Advice For Parents

How to prepare first-time campers for a fun summer experience

Jacob Labovitz
How to prepare first-time campers for a fun summer experience

OK, so you have made the excellent decision to give your child the gift of an overnight summer camp experience. Yikes, what now? No need to panic, everything is going to be fine. Sending your child to summer camp is one of the best things that you can do to help you raise an emotionally healthy and well-adjusted human. Just take a deep breath and try some of these helpful tips.

1. Try a sleepover

Some first-timers have never slept away from the safety and security of home. Send junior to stay with a relative for a night. It is good practice for getting used to the feeling of the unfamiliar.

2. Go shopping!

Yes, kids love spending your money, so go ahead and take them to the store to pick out a new tube of toothpaste for camp or a new hand-held water mister. You don’t need to spend a lot to enjoy the benefit of buying them tangible symbols of their adventures to come.

3. Make a checklist

Focus on the positive by brainstorming with your camper a list of four or five specific goals for the summer. For example, chipping away at their fear of heights by going down the zip line or making at least one friend from another country.

4. Manage expectations

Many parents respond to their children’s fear of camp by telling them that they are going to love it and that there is nothing to worry about. This likely is true, and it is great to remain positive. But you also need to let them know that the first few days might be a little tough until they get used to being at camp.

5. Go to Tahiti

Maybe a trip to the South Pacific isn’t in the cards, but use the time that your kids are at camp for some good self-care. You have spent years changing diapers, making grilled cheese sandwiches and helping with math homework. You deserve some time for yourself. Embrace the quiet. It will be over before you know it.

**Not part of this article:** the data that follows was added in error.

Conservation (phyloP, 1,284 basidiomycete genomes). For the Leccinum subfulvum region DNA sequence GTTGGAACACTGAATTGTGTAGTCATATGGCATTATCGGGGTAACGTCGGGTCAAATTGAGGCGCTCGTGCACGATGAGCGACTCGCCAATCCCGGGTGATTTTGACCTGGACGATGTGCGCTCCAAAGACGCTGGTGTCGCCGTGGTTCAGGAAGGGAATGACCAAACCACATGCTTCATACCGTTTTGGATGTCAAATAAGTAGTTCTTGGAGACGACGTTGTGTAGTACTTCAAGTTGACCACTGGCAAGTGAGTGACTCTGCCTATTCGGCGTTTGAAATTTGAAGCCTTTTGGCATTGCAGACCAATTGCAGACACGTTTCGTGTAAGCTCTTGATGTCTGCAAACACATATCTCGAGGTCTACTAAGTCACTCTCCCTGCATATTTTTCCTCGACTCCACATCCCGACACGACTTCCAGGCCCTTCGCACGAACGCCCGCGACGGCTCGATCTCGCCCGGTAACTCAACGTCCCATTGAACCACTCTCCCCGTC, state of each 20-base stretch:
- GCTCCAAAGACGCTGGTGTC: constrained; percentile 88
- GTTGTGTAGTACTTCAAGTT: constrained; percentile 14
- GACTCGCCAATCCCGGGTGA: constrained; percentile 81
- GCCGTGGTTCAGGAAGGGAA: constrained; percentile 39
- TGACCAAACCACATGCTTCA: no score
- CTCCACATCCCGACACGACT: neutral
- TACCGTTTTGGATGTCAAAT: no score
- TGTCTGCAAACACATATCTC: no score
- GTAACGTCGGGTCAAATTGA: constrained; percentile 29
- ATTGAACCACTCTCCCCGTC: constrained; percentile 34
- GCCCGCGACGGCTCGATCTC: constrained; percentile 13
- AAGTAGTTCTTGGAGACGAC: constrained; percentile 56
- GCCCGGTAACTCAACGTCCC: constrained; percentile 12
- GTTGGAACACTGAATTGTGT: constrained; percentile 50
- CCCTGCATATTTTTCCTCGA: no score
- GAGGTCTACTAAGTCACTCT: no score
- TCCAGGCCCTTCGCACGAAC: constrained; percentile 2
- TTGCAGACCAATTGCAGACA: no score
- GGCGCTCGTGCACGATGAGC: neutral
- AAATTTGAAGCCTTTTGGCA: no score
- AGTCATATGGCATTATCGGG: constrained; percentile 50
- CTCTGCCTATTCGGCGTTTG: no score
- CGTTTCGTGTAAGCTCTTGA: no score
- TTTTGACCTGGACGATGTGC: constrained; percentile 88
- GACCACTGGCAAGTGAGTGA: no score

6. “All quiet on the homefront”

Campers love to get mail from home, so send some. However, make sure to avoid the following:

  • Bad news (“so about your pet goldfish…”)
  • Amazing news that makes home seem more awesome than camp (“We got a new puppy!”)
  • Sentiments that make your child feel guilty for having fun at camp (“The house is so lonely and quiet without you”)

In your letters, make home seem neither terrible nor particularly interesting.

7. Come clean

Parents and camp directors are partners in the success of your child’s summer, so there needs to be an open and honest line of communication. If your child has a particular challenge that might impact his/her experience at camp, it is best if it is addressed before camp starts.

8. …And I’ll tell you no lies

This is a big one. Under absolutely no circumstances should you promise to pick up your child from camp early if they are having a “bad” time. Making this promise almost will ensure that a struggling camper will make no effort to turn things around and instead will be looking for the door. There are rare occassions when a child may have to leave camp, but don’t give them an easy out if they are simply feeling a bit homesick.

9. Avoid the long, tearful goodbye

Drop-off day might leave you feeling anxious and sad. These feelings are normal, and you should allow yourself to have them – in the car. The tearful goodbye might feel like love to you, but for your child, it could bring on feelings of sadness and guilt.

Summer camp is a tremendous growth opportunity. This does not mean that there won’t be occasional struggles along the way. But your children are stronger than they know, and with your support and partnership with the summer camp director, your child has the chance to grow in ways you haven’t even imagined.  


Jake Labovitz is owner of Windsor Mountain Summer Camp in Windsor.

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